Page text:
Mar. 30, 2014 | News
James cleaned up at the 2014 JUNO Awards this weekend held in Winnipeg, winning both of the categories in which he was nominated: Classical Album of the Year: Solo or Classical for his double-disc recording Prokofiev: Complete Works for Violin (Chandos) and Classical Album of the Year: Large Ensemble or Soloist(S) With Large Ensemble Accompaniment for his James Ehnes: Britten & Shostakovich: Violin Concertos (Onyx Classics).
The weekend’s haul brings James’s JUNO tally to nine and makes him the most JUNO-decorated classical artist. Performances with the Nashville Symphony precluded James from attending the event, but his thoughts were still at home:
“I'm thrilled and honored to have won Juno awards for these two projects that are both so close to my heart. I want to thank my wonderful and inspiring collaborators Andrew Armstrong, Amy Schwartz Moretti, Gianandrea Noseda, and Kirill Karabits as well as the amazing BBC Philharmonic and Bournemouth Symphony. I only wish I could be in my home province of Manitoba to celebrate! Winnipeg knows how to party, and from what I hear this Juno week has been one of the best ever. It certainly has been for me!”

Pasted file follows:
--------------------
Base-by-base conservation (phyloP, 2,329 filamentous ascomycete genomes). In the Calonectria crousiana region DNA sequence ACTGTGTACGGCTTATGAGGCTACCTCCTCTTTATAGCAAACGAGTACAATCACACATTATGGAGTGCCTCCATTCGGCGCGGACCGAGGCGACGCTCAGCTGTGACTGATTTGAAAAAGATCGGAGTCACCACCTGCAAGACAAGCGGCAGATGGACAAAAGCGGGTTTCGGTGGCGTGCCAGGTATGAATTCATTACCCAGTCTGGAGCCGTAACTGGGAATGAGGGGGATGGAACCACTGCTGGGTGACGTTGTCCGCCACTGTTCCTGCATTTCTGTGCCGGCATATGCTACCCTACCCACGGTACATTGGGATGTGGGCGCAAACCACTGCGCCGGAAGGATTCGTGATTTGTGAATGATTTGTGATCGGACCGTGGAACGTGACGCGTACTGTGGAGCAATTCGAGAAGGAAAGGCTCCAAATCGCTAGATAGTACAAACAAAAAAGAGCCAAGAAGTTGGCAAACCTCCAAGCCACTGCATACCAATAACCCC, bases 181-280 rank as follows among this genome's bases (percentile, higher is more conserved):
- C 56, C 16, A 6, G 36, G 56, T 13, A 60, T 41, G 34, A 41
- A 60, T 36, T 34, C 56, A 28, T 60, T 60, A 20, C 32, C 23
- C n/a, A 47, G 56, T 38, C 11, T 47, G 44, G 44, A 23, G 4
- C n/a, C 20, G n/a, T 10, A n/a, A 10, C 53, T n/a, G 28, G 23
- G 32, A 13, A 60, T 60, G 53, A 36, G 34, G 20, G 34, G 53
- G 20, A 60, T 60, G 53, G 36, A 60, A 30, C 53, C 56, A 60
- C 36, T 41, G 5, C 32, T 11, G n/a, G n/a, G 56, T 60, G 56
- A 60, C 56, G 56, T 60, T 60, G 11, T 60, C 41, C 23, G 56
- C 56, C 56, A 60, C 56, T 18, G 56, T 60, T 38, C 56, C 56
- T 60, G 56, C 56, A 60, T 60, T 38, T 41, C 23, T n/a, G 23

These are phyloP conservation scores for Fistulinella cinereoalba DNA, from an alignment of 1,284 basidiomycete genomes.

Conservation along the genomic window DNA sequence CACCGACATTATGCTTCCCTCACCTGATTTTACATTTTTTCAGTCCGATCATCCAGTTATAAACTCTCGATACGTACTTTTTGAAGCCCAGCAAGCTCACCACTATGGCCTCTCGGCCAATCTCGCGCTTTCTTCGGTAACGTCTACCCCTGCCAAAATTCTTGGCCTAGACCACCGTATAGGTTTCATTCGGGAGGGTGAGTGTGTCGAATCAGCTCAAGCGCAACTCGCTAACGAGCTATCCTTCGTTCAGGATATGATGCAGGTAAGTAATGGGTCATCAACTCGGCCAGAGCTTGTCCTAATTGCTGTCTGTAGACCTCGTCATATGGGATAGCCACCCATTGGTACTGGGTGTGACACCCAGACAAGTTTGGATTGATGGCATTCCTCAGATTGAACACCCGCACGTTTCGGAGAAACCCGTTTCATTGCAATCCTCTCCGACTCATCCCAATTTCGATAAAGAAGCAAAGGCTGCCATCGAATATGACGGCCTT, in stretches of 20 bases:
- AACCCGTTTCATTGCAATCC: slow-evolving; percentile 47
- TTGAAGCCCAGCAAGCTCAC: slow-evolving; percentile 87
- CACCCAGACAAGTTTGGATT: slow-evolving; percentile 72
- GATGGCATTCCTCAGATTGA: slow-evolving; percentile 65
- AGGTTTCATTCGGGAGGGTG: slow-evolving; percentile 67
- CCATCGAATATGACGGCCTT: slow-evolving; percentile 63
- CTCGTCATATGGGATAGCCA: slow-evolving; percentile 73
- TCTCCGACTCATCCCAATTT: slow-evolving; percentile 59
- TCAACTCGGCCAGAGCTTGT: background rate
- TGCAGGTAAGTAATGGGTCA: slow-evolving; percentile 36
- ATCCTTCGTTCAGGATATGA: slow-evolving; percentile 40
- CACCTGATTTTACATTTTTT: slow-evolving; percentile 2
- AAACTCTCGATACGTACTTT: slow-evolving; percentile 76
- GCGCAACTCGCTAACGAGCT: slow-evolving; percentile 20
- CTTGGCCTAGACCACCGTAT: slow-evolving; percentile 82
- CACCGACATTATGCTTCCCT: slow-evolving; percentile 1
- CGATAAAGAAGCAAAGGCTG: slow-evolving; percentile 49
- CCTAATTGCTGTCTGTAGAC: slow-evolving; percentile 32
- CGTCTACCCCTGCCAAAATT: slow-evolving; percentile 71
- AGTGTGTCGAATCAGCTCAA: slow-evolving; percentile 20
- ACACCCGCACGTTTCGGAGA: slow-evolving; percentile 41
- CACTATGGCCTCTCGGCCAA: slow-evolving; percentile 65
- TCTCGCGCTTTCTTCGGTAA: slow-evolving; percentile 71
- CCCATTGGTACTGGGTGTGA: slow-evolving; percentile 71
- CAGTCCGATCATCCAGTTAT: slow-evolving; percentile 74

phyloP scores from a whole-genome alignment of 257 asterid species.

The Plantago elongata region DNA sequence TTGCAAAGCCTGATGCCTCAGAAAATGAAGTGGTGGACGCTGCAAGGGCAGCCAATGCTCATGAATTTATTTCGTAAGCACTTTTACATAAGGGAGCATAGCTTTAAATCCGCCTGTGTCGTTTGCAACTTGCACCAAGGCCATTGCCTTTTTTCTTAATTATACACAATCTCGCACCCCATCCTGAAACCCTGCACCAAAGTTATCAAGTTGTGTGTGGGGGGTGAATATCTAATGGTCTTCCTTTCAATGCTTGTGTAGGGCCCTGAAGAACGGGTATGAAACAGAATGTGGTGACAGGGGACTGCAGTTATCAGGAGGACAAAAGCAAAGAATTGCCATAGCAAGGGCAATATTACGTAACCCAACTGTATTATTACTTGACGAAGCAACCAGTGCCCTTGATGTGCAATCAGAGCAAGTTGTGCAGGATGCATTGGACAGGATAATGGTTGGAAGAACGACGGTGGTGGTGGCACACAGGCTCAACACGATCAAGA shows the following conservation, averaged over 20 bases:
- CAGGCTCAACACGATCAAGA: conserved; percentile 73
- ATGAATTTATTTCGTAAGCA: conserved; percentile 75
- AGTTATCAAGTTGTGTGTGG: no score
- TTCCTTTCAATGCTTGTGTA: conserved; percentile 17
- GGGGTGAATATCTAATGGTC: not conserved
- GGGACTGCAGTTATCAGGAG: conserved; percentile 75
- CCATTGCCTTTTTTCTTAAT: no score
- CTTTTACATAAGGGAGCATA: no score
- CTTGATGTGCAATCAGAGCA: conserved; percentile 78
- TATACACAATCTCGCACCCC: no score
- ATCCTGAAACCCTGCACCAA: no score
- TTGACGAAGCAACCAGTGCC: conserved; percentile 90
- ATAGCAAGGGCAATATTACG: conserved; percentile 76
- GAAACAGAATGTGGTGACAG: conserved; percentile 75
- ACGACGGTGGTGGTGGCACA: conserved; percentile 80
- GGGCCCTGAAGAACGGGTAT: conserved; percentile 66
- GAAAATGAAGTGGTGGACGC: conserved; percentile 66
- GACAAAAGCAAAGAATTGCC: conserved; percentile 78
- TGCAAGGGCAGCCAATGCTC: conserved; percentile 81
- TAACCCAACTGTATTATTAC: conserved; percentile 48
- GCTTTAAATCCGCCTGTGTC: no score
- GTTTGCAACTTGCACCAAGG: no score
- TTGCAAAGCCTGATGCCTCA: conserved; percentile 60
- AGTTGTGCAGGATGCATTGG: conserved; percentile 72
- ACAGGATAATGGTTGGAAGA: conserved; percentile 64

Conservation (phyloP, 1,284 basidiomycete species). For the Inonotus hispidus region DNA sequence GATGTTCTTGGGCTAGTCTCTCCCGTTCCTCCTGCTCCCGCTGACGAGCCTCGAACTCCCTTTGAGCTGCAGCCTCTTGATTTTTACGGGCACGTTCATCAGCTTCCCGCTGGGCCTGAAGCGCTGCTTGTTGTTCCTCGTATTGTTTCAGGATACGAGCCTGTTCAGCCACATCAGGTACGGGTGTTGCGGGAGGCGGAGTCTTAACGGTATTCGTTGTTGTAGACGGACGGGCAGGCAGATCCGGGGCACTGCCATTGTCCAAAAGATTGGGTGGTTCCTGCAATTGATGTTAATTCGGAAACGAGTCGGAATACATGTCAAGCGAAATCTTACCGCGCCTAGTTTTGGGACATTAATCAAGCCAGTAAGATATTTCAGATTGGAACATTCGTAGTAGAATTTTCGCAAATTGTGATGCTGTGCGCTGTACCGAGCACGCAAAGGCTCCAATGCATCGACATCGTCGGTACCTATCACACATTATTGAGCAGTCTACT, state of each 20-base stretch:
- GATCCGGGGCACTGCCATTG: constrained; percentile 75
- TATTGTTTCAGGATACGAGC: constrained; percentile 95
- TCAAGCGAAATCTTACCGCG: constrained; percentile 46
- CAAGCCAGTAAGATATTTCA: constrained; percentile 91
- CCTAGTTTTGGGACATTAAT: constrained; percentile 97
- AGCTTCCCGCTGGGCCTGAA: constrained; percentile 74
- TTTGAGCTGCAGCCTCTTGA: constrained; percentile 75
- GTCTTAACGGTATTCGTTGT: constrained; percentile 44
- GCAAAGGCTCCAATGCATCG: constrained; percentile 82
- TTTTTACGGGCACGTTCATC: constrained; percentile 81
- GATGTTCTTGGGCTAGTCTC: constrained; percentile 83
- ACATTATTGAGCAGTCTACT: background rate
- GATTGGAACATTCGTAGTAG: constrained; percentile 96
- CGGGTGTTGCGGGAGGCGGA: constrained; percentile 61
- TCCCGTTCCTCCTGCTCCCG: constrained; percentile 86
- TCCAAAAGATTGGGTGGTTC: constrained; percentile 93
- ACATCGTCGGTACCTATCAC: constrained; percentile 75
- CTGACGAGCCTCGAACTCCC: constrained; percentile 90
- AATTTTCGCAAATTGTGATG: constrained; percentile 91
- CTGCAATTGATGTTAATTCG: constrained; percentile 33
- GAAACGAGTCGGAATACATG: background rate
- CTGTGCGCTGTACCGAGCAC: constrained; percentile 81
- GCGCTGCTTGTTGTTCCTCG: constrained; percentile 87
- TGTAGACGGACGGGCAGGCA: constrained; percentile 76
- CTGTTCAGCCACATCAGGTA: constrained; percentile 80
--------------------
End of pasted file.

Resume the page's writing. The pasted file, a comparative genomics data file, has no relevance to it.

Mar. 14, 2014 | News
"It may be possible to play the Bartók Violin Concerto No. 2 better than Ehnes did on Thursday evening, but frankly, I don’t think so. On every level — brilliance of technique, depth of interpretation, ensemble accuracy, and an obvious bone-deep love for the music — Ehnes lifted the concerto to dizzying heights, along with partnership from guest maestro André de Ridder. This is music Ehnes has long performed, and also recorded, and it is in his heart as well as his fingers...The supercharged Bartók...not surprisingly, got a huge audience reaction."
(Seattle Times, 14 March 2014)
Feb. 04, 2014 | News
Announced at a press conference today, James's Prokofiev 2CD set (Chandos) is nominated in the category of Classical Album of the Year: Solo or Chamber Ensemble and his recording of concertos by Britten and Shostakovich (Onyx Classics) is nominated in the category of Classical Album of the Year: Large Ensemble or Soloist(s) with Large Ensemble Accompaniment. The awards will be handed out at ceremonies on March 29 & 30 in Winnipeg. Check back for updates!
Jan. 12, 2014 | Reviews
“With Ehnes’s duo partner suddenly taken ill, that Strad came centre-stage for Ehnes’s substitute solo programme: two of Bach’s greatest violin works, Partitas 2 and 3. And one saw immediately what he was talking about: the sound was rich, bright, and muscular as he launched into the tumbling figurations of the opening Prelude. His playing was exemplarily clean, with beautifully-handled echo effects.” (Independent, 7 January 2014)